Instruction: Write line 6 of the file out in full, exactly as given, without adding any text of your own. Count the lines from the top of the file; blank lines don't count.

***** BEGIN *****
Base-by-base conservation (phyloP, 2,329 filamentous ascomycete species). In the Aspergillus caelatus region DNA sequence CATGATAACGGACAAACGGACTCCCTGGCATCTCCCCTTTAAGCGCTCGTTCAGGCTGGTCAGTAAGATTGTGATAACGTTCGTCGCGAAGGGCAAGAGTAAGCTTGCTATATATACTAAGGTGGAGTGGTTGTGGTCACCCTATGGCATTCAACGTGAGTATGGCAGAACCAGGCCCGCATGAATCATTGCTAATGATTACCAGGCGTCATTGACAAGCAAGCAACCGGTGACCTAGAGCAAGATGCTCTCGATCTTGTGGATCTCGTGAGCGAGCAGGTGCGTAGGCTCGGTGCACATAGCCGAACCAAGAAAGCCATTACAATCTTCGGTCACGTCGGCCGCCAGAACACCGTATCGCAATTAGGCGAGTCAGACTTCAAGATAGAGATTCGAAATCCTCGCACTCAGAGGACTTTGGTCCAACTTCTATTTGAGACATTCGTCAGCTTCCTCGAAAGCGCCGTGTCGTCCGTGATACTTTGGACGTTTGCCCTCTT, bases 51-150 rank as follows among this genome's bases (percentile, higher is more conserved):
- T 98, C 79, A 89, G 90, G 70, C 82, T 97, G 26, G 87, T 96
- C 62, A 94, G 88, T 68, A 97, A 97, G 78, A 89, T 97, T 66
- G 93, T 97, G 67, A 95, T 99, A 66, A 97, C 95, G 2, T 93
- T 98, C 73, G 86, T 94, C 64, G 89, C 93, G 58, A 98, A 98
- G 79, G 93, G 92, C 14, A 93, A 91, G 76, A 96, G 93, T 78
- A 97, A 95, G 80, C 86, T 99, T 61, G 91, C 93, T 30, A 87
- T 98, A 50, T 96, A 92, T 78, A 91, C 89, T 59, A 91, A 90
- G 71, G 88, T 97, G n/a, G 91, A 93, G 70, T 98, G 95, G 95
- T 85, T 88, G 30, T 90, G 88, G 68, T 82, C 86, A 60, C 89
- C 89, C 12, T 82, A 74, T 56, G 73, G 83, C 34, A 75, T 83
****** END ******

- G 79, G 93, G 92, C 14, A 93, A 91, G 76, A 96, G 93, T 78